Name: Quinton Coples
Profession: Defensive End for the New York Jets / Philanthropist
One word that describes you: Selfless
Selected 16th overall in the first round of the 2012 NFL Draft by the New York Jets, Quinton Coples wasted no time making an impact for his team. A native of Kinston, NC, Coples is as impactful off the field as he is on it by building his personal brand through business development, and multiple philanthropic endeavors.
Inspired by his mother who worked several jobs to raise him and his sister, Coples realized he was blessed with exceptional football talent and focused on maximizing his talent. “I did whatever it took to make it professionally to be able to provide for me and my family,” Coples tells BE Modern Man.” Growing up in a single parent home and struggling to make ends meet was more than enough for Coples to pursue his athletic career with fervor.
Growing up in the seemingly dire conditions instilled character and a value system in Coples that he maintains today on the field, and off the field in the brand that he enters into business relationships with. “This can be most visibly be seen in my relationship with Millennium Sports Management Group (MSMG), where both MSMG and I are anchored by our deeply ingrained commitment to community empowerment and Philanthropy,” says Coples. For Coples and MSMG it is more than doing what is scheduled by team obligations or photo opportunities. “My community obligation, similar to those of the other MSMG athlete clients, is to make my philanthropic imprint as impactful as my on-field statistical imprint.”
Intimately involved in the business workings associated with his personal brand, Coples is actively sharpening his business Acumen. “ I am proud to have established my own business, QKC New Productions, and starting the Quinton Coples Foundation which gives back considerably to youth in my hometown of Kinston, NC and even beyond,” Coples tells BE Modern Man. Most recently Coples has entered into the fashion industry via an accessory line collaboration with Urban Professor.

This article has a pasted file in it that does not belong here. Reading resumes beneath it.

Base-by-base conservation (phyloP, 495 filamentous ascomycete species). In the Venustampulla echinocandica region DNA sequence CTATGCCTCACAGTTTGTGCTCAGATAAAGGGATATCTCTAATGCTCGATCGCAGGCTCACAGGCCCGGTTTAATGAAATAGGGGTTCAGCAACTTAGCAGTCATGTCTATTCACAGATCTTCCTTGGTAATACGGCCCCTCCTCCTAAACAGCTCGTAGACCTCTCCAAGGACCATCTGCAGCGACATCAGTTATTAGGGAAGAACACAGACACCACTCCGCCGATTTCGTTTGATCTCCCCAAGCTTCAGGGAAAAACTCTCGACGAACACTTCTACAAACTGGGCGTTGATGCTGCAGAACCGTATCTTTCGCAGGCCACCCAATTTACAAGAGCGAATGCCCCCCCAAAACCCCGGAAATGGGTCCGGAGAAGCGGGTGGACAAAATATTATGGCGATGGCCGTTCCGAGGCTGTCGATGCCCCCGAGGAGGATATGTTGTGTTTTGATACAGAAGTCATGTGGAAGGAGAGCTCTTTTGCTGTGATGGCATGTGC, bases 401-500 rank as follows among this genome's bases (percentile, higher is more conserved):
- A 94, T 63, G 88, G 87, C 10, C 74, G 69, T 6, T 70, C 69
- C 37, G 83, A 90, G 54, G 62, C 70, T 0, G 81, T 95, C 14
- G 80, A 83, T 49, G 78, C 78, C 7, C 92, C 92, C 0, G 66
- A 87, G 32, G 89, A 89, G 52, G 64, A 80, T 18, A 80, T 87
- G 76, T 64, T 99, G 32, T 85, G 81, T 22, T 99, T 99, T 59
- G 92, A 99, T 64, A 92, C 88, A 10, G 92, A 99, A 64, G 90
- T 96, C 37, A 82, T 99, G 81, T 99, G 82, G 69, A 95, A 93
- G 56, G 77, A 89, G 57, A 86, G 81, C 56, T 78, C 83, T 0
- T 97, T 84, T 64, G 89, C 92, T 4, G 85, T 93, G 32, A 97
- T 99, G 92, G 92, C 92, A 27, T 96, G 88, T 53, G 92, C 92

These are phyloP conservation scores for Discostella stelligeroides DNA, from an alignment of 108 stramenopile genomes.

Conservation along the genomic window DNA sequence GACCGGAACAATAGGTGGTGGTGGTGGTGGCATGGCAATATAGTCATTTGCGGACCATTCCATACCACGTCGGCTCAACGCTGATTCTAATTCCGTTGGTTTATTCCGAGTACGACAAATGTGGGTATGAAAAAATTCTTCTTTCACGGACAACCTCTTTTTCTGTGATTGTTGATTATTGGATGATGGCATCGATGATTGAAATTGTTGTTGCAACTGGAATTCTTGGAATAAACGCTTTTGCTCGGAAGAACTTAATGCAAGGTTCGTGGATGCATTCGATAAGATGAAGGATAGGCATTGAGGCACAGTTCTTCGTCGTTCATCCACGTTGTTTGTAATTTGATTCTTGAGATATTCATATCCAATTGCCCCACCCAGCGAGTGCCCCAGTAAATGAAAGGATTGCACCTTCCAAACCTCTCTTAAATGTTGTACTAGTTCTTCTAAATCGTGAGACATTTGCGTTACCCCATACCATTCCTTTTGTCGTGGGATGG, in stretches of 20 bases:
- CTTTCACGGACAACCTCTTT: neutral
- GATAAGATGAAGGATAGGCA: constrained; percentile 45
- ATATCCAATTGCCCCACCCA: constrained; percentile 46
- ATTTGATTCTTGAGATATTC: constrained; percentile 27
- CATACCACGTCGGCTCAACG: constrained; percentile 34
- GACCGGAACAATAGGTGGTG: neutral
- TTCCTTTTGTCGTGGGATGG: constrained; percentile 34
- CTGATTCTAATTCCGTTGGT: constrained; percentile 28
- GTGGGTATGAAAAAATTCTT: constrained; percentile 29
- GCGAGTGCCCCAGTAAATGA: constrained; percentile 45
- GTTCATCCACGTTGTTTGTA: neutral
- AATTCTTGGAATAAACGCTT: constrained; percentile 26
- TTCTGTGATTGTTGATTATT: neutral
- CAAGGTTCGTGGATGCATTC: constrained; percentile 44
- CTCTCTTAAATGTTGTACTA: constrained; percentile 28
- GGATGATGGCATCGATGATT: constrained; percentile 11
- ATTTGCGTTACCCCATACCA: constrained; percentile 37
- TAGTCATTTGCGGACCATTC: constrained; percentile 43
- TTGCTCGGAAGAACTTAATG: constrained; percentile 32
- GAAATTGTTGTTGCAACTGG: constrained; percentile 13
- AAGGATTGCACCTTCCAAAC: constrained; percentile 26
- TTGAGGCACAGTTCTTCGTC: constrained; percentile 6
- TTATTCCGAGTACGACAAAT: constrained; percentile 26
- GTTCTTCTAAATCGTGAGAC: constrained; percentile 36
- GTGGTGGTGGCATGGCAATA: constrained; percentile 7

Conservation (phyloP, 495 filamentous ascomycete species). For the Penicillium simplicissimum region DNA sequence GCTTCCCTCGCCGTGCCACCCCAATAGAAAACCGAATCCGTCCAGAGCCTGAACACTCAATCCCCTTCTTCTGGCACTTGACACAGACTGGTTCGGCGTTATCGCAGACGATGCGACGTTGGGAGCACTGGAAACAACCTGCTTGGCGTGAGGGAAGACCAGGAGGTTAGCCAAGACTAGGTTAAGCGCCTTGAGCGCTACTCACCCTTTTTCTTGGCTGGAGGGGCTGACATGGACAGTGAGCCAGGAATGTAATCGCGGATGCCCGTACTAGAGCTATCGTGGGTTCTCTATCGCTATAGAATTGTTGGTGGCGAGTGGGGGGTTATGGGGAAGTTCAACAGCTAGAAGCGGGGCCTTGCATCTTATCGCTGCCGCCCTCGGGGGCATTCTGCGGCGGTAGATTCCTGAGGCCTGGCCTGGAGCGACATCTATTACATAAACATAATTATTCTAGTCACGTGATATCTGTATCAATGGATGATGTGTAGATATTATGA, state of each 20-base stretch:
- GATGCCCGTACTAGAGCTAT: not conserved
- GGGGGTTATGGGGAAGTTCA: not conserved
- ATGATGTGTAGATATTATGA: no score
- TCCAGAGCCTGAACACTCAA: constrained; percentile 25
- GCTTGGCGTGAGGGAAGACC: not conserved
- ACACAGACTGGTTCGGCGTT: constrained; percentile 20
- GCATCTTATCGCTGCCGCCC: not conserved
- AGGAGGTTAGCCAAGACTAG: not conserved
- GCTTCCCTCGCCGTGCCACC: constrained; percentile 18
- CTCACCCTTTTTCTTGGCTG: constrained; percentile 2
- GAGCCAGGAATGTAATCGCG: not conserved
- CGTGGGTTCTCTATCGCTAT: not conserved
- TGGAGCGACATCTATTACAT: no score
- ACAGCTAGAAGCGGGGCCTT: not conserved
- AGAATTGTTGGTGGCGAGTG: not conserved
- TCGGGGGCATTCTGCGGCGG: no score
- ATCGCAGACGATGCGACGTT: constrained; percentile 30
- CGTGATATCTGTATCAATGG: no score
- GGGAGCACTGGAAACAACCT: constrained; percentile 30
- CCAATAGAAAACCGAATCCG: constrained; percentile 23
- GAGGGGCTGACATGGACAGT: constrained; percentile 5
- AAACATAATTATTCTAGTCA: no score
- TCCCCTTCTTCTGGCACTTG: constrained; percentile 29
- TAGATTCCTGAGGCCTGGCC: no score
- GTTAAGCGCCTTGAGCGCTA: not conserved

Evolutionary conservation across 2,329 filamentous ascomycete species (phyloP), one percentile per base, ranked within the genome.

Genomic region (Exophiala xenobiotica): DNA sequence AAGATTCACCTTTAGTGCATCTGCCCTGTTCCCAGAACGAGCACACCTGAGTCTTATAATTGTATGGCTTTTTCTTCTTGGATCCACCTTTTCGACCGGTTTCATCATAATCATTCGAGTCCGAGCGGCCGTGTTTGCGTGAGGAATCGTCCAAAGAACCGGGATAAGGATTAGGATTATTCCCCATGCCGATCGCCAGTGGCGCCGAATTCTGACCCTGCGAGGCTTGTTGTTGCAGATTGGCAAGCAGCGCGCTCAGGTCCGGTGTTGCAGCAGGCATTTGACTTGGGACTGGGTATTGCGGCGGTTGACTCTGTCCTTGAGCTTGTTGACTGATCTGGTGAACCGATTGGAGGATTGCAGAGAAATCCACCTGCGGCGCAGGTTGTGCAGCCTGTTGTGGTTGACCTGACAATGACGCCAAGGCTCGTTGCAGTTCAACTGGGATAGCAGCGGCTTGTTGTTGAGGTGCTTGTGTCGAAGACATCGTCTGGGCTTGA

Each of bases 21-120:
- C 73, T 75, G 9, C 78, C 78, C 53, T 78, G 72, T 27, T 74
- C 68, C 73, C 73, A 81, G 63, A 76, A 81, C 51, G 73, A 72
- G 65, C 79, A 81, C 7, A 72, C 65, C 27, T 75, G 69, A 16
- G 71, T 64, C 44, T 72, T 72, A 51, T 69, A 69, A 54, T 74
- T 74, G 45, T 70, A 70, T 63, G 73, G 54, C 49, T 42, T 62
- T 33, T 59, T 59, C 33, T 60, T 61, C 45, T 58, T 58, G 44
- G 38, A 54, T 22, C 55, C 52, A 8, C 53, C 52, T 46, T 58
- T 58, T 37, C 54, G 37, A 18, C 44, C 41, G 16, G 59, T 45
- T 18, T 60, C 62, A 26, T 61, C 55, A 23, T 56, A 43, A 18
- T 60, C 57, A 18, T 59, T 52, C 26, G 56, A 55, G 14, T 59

Always seeing the bigger picture and remaining grateful for the opportunities that his football platform enables, Coples is continuously learning and growing both personally and professionally. One of his favorite quotes that speaks to success and potential pitfalls of “every flower must grow through dirt” by Laurie Sennott. “This is a guiding compass for me right now,” says Coples. “It perfectly serves as a beacon of perseverance and determination to bloom in my own time regardless of the adversities and challenges I’ve faced, however, it also reminds me not to forget the journey to success.”
Creativity, hard work, and spiritual strength are just a few of the key tenets that men of color carry as they pursue their goals. On the field Coples is a giant among men, but in the community he levels with everyone. “My biggest impact within the community comes by physically being there, rolling up my sleeves and walking forward with my community,” Coples tells BE Modern Man. “This act for me is more impactful that sending a check or representing from afar.”
Getting on the ground and physically putting in the work directly combats the ongoing negative narrative being told about athletes in the media. “My narrative enables others to speak confidently against the mainstream media’s incessant depiction of athletes as self-centered, ungrateful and naïve professionals with little to no financial intelligence,” says Coples. “This type of exposure is needed in telling our stories so that it exposes and even empowers others to make smarter and more meaningful choices now that they’ve become aware.”
Creating an impact on and off the field Coples says “a BE Modern Man is a man of dignity and morality, and stands for someone that handles business to the fullest while giving back to help others.”
The BlackEnterprise.com team salutes Quinton Coples, a young man blessed to play the sport he loves at the highest level, for using his platform to impact fans across the world. Catch Coples handling business on the field this coming fall, and in the community all year long.